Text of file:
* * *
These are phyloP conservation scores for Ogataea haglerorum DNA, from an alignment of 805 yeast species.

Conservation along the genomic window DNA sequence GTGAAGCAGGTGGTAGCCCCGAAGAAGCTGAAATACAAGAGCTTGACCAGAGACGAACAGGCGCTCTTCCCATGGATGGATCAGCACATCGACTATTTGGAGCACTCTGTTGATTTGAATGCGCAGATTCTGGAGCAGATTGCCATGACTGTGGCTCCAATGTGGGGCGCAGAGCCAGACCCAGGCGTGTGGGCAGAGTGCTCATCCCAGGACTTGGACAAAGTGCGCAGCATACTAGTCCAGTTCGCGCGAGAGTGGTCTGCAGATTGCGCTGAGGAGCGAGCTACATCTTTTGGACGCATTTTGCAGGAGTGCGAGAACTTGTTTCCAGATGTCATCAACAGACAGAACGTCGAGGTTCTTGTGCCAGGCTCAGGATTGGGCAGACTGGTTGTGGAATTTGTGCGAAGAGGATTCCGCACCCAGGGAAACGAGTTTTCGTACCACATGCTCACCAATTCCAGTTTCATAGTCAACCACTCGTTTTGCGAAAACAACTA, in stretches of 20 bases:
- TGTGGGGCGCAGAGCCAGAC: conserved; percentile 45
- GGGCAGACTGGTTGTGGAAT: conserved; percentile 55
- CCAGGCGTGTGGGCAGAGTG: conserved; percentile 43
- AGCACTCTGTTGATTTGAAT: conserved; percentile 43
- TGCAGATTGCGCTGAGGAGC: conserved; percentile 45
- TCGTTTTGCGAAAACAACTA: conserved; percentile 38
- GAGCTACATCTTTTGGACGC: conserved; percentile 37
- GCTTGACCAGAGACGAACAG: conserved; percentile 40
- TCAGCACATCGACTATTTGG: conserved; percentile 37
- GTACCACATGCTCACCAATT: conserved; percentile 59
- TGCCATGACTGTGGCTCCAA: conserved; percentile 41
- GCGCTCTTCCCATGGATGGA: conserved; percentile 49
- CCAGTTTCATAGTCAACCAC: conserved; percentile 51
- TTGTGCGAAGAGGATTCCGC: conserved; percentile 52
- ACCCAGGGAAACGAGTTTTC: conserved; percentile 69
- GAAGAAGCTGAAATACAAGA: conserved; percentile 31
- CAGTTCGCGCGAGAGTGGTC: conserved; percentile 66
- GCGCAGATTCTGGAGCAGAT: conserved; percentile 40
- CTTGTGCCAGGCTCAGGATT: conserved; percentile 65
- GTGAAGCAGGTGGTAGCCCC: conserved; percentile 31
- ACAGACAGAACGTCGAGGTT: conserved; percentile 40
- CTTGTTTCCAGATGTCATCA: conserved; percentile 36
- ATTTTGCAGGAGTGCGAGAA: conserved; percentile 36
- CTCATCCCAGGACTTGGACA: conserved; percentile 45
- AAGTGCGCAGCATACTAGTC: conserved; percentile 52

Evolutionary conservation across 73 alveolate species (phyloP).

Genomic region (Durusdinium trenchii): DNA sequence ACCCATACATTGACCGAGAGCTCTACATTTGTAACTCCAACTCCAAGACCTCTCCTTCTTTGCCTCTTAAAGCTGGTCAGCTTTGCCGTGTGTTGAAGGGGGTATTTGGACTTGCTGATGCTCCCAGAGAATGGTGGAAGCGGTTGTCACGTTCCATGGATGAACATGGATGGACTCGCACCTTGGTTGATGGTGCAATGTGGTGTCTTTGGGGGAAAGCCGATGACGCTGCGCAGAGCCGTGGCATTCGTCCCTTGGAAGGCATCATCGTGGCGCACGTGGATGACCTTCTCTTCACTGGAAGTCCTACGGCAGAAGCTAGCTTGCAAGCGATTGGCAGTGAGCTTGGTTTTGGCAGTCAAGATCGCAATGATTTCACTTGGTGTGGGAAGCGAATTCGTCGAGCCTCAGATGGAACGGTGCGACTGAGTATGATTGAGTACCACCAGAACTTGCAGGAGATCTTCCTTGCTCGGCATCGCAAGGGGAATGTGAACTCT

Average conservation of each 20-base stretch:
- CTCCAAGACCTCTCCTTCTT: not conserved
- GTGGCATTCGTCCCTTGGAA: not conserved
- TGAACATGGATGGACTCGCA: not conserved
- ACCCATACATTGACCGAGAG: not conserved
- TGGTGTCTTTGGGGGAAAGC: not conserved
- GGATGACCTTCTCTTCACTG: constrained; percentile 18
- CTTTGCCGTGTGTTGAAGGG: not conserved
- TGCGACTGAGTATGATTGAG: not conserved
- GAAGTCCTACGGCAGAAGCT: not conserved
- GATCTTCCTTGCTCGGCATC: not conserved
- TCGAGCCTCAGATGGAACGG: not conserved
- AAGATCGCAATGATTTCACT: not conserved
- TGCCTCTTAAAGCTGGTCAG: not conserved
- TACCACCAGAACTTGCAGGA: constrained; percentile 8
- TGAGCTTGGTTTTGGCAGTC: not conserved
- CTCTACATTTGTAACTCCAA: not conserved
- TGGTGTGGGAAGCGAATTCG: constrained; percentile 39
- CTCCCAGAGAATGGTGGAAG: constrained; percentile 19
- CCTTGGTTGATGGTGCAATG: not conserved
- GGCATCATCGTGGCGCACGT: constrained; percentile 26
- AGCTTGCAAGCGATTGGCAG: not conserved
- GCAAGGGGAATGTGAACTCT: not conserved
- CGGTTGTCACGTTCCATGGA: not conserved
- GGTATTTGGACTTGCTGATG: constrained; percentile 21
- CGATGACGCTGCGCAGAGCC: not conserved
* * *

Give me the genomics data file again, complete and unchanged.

These are phyloP conservation scores for Ogataea haglerorum DNA, from an alignment of 805 yeast species.

Conservation along the genomic window DNA sequence GTGAAGCAGGTGGTAGCCCCGAAGAAGCTGAAATACAAGAGCTTGACCAGAGACGAACAGGCGCTCTTCCCATGGATGGATCAGCACATCGACTATTTGGAGCACTCTGTTGATTTGAATGCGCAGATTCTGGAGCAGATTGCCATGACTGTGGCTCCAATGTGGGGCGCAGAGCCAGACCCAGGCGTGTGGGCAGAGTGCTCATCCCAGGACTTGGACAAAGTGCGCAGCATACTAGTCCAGTTCGCGCGAGAGTGGTCTGCAGATTGCGCTGAGGAGCGAGCTACATCTTTTGGACGCATTTTGCAGGAGTGCGAGAACTTGTTTCCAGATGTCATCAACAGACAGAACGTCGAGGTTCTTGTGCCAGGCTCAGGATTGGGCAGACTGGTTGTGGAATTTGTGCGAAGAGGATTCCGCACCCAGGGAAACGAGTTTTCGTACCACATGCTCACCAATTCCAGTTTCATAGTCAACCACTCGTTTTGCGAAAACAACTA, in stretches of 20 bases:
- TGTGGGGCGCAGAGCCAGAC: conserved; percentile 45
- GGGCAGACTGGTTGTGGAAT: conserved; percentile 55
- CCAGGCGTGTGGGCAGAGTG: conserved; percentile 43
- AGCACTCTGTTGATTTGAAT: conserved; percentile 43
- TGCAGATTGCGCTGAGGAGC: conserved; percentile 45
- TCGTTTTGCGAAAACAACTA: conserved; percentile 38
- GAGCTACATCTTTTGGACGC: conserved; percentile 37
- GCTTGACCAGAGACGAACAG: conserved; percentile 40
- TCAGCACATCGACTATTTGG: conserved; percentile 37
- GTACCACATGCTCACCAATT: conserved; percentile 59
- TGCCATGACTGTGGCTCCAA: conserved; percentile 41
- GCGCTCTTCCCATGGATGGA: conserved; percentile 49
- CCAGTTTCATAGTCAACCAC: conserved; percentile 51
- TTGTGCGAAGAGGATTCCGC: conserved; percentile 52
- ACCCAGGGAAACGAGTTTTC: conserved; percentile 69
- GAAGAAGCTGAAATACAAGA: conserved; percentile 31
- CAGTTCGCGCGAGAGTGGTC: conserved; percentile 66
- GCGCAGATTCTGGAGCAGAT: conserved; percentile 40
- CTTGTGCCAGGCTCAGGATT: conserved; percentile 65
- GTGAAGCAGGTGGTAGCCCC: conserved; percentile 31
- ACAGACAGAACGTCGAGGTT: conserved; percentile 40
- CTTGTTTCCAGATGTCATCA: conserved; percentile 36
- ATTTTGCAGGAGTGCGAGAA: conserved; percentile 36
- CTCATCCCAGGACTTGGACA: conserved; percentile 45
- AAGTGCGCAGCATACTAGTC: conserved; percentile 52

Evolutionary conservation across 73 alveolate species (phyloP).

Genomic region (Durusdinium trenchii): DNA sequence ACCCATACATTGACCGAGAGCTCTACATTTGTAACTCCAACTCCAAGACCTCTCCTTCTTTGCCTCTTAAAGCTGGTCAGCTTTGCCGTGTGTTGAAGGGGGTATTTGGACTTGCTGATGCTCCCAGAGAATGGTGGAAGCGGTTGTCACGTTCCATGGATGAACATGGATGGACTCGCACCTTGGTTGATGGTGCAATGTGGTGTCTTTGGGGGAAAGCCGATGACGCTGCGCAGAGCCGTGGCATTCGTCCCTTGGAAGGCATCATCGTGGCGCACGTGGATGACCTTCTCTTCACTGGAAGTCCTACGGCAGAAGCTAGCTTGCAAGCGATTGGCAGTGAGCTTGGTTTTGGCAGTCAAGATCGCAATGATTTCACTTGGTGTGGGAAGCGAATTCGTCGAGCCTCAGATGGAACGGTGCGACTGAGTATGATTGAGTACCACCAGAACTTGCAGGAGATCTTCCTTGCTCGGCATCGCAAGGGGAATGTGAACTCT

Average conservation of each 20-base stretch:
- CTCCAAGACCTCTCCTTCTT: not conserved
- GTGGCATTCGTCCCTTGGAA: not conserved
- TGAACATGGATGGACTCGCA: not conserved
- ACCCATACATTGACCGAGAG: not conserved
- TGGTGTCTTTGGGGGAAAGC: not conserved
- GGATGACCTTCTCTTCACTG: constrained; percentile 18
- CTTTGCCGTGTGTTGAAGGG: not conserved
- TGCGACTGAGTATGATTGAG: not conserved
- GAAGTCCTACGGCAGAAGCT: not conserved
- GATCTTCCTTGCTCGGCATC: not conserved
- TCGAGCCTCAGATGGAACGG: not conserved
- AAGATCGCAATGATTTCACT: not conserved
- TGCCTCTTAAAGCTGGTCAG: not conserved
- TACCACCAGAACTTGCAGGA: constrained; percentile 8
- TGAGCTTGGTTTTGGCAGTC: not conserved
- CTCTACATTTGTAACTCCAA: not conserved
- TGGTGTGGGAAGCGAATTCG: constrained; percentile 39
- CTCCCAGAGAATGGTGGAAG: constrained; percentile 19
- CCTTGGTTGATGGTGCAATG: not conserved
- GGCATCATCGTGGCGCACGT: constrained; percentile 26
- AGCTTGCAAGCGATTGGCAG: not conserved
- GCAAGGGGAATGTGAACTCT: not conserved
- CGGTTGTCACGTTCCATGGA: not conserved
- GGTATTTGGACTTGCTGATG: constrained; percentile 21
- CGATGACGCTGCGCAGAGCC: not conserved